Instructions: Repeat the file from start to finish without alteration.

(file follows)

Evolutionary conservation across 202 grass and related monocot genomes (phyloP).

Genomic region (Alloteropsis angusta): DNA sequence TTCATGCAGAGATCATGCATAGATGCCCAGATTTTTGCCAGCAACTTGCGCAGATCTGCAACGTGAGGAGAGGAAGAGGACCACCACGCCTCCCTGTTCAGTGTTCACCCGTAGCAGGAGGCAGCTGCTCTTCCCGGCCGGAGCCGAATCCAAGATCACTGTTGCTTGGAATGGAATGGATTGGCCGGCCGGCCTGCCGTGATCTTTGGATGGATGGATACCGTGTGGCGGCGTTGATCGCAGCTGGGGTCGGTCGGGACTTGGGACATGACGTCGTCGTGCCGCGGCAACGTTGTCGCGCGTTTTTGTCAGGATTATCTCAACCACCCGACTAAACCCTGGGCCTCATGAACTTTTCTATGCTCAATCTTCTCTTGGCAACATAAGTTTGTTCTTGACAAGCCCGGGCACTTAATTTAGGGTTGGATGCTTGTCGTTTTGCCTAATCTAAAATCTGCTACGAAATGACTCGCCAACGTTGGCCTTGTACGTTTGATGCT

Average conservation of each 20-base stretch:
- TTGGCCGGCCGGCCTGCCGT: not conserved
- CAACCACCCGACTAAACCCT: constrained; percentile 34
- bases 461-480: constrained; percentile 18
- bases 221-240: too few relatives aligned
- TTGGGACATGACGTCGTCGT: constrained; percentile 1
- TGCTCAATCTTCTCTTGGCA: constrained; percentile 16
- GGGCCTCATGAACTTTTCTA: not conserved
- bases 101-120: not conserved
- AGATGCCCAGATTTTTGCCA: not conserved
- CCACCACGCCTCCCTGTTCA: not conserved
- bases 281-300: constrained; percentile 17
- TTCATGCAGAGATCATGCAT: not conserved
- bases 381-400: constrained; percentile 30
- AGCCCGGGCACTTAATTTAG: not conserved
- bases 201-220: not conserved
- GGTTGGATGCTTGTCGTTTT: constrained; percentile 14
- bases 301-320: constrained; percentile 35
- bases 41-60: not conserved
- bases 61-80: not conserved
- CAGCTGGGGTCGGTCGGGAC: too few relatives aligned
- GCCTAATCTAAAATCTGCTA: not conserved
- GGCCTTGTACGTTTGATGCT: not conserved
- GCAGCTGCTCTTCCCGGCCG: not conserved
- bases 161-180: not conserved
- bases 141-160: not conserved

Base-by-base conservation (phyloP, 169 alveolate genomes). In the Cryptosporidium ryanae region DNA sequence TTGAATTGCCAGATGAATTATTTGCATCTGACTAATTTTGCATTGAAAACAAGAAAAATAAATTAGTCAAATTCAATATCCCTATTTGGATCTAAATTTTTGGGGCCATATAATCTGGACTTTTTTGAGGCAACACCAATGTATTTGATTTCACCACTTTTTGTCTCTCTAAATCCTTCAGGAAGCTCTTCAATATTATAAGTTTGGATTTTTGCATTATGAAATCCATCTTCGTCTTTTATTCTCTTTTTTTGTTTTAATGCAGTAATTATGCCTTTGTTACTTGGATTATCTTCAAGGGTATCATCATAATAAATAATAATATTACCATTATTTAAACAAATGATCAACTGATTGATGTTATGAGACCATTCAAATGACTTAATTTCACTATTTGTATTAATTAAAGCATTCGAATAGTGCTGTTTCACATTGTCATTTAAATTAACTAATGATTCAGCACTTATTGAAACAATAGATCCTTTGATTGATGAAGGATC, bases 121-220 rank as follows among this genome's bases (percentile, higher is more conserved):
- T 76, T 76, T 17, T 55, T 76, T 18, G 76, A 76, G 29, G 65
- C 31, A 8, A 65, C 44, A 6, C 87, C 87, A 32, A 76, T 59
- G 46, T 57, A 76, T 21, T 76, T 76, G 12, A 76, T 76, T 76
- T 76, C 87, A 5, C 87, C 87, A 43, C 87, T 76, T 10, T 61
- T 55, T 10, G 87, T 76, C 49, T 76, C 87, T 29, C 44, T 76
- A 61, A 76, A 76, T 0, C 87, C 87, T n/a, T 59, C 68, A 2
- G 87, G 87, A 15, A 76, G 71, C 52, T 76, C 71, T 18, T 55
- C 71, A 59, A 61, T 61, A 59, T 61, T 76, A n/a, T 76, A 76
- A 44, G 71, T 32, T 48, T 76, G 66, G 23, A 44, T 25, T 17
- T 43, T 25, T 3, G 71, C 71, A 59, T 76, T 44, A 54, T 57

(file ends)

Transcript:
Evolutionary conservation across 202 grass and related monocot genomes (phyloP).

Genomic region (Alloteropsis angusta): DNA sequence TTCATGCAGAGATCATGCATAGATGCCCAGATTTTTGCCAGCAACTTGCGCAGATCTGCAACGTGAGGAGAGGAAGAGGACCACCACGCCTCCCTGTTCAGTGTTCACCCGTAGCAGGAGGCAGCTGCTCTTCCCGGCCGGAGCCGAATCCAAGATCACTGTTGCTTGGAATGGAATGGATTGGCCGGCCGGCCTGCCGTGATCTTTGGATGGATGGATACCGTGTGGCGGCGTTGATCGCAGCTGGGGTCGGTCGGGACTTGGGACATGACGTCGTCGTGCCGCGGCAACGTTGTCGCGCGTTTTTGTCAGGATTATCTCAACCACCCGACTAAACCCTGGGCCTCATGAACTTTTCTATGCTCAATCTTCTCTTGGCAACATAAGTTTGTTCTTGACAAGCCCGGGCACTTAATTTAGGGTTGGATGCTTGTCGTTTTGCCTAATCTAAAATCTGCTACGAAATGACTCGCCAACGTTGGCCTTGTACGTTTGATGCT

Average conservation of each 20-base stretch:
- TTGGCCGGCCGGCCTGCCGT: not conserved
- CAACCACCCGACTAAACCCT: constrained; percentile 34
- bases 461-480: constrained; percentile 18
- bases 221-240: too few relatives aligned
- TTGGGACATGACGTCGTCGT: constrained; percentile 1
- TGCTCAATCTTCTCTTGGCA: constrained; percentile 16
- GGGCCTCATGAACTTTTCTA: not conserved
- bases 101-120: not conserved
- AGATGCCCAGATTTTTGCCA: not conserved
- CCACCACGCCTCCCTGTTCA: not conserved
- bases 281-300: constrained; percentile 17
- TTCATGCAGAGATCATGCAT: not conserved
- bases 381-400: constrained; percentile 30
- AGCCCGGGCACTTAATTTAG: not conserved
- bases 201-220: not conserved
- GGTTGGATGCTTGTCGTTTT: constrained; percentile 14
- bases 301-320: constrained; percentile 35
- bases 41-60: not conserved
- bases 61-80: not conserved
- CAGCTGGGGTCGGTCGGGAC: too few relatives aligned
- GCCTAATCTAAAATCTGCTA: not conserved
- GGCCTTGTACGTTTGATGCT: not conserved
- GCAGCTGCTCTTCCCGGCCG: not conserved
- bases 161-180: not conserved
- bases 141-160: not conserved

Base-by-base conservation (phyloP, 169 alveolate genomes). In the Cryptosporidium ryanae region DNA sequence TTGAATTGCCAGATGAATTATTTGCATCTGACTAATTTTGCATTGAAAACAAGAAAAATAAATTAGTCAAATTCAATATCCCTATTTGGATCTAAATTTTTGGGGCCATATAATCTGGACTTTTTTGAGGCAACACCAATGTATTTGATTTCACCACTTTTTGTCTCTCTAAATCCTTCAGGAAGCTCTTCAATATTATAAGTTTGGATTTTTGCATTATGAAATCCATCTTCGTCTTTTATTCTCTTTTTTTGTTTTAATGCAGTAATTATGCCTTTGTTACTTGGATTATCTTCAAGGGTATCATCATAATAAATAATAATATTACCATTATTTAAACAAATGATCAACTGATTGATGTTATGAGACCATTCAAATGACTTAATTTCACTATTTGTATTAATTAAAGCATTCGAATAGTGCTGTTTCACATTGTCATTTAAATTAACTAATGATTCAGCACTTATTGAAACAATAGATCCTTTGATTGATGAAGGATC, bases 121-220 rank as follows among this genome's bases (percentile, higher is more conserved):
- T 76, T 76, T 17, T 55, T 76, T 18, G 76, A 76, G 29, G 65
- C 31, A 8, A 65, C 44, A 6, C 87, C 87, A 32, A 76, T 59
- G 46, T 57, A 76, T 21, T 76, T 76, G 12, A 76, T 76, T 76
- T 76, C 87, A 5, C 87, C 87, A 43, C 87, T 76, T 10, T 61
- T 55, T 10, G 87, T 76, C 49, T 76, C 87, T 29, C 44, T 76
- A 61, A 76, A 76, T 0, C 87, C 87, T n/a, T 59, C 68, A 2
- G 87, G 87, A 15, A 76, G 71, C 52, T 76, C 71, T 18, T 55
- C 71, A 59, A 61, T 61, A 59, T 61, T 76, A n/a, T 76, A 76
- A 44, G 71, T 32, T 48, T 76, G 66, G 23, A 44, T 25, T 17
- T 43, T 25, T 3, G 71, C 71, A 59, T 76, T 44, A 54, T 57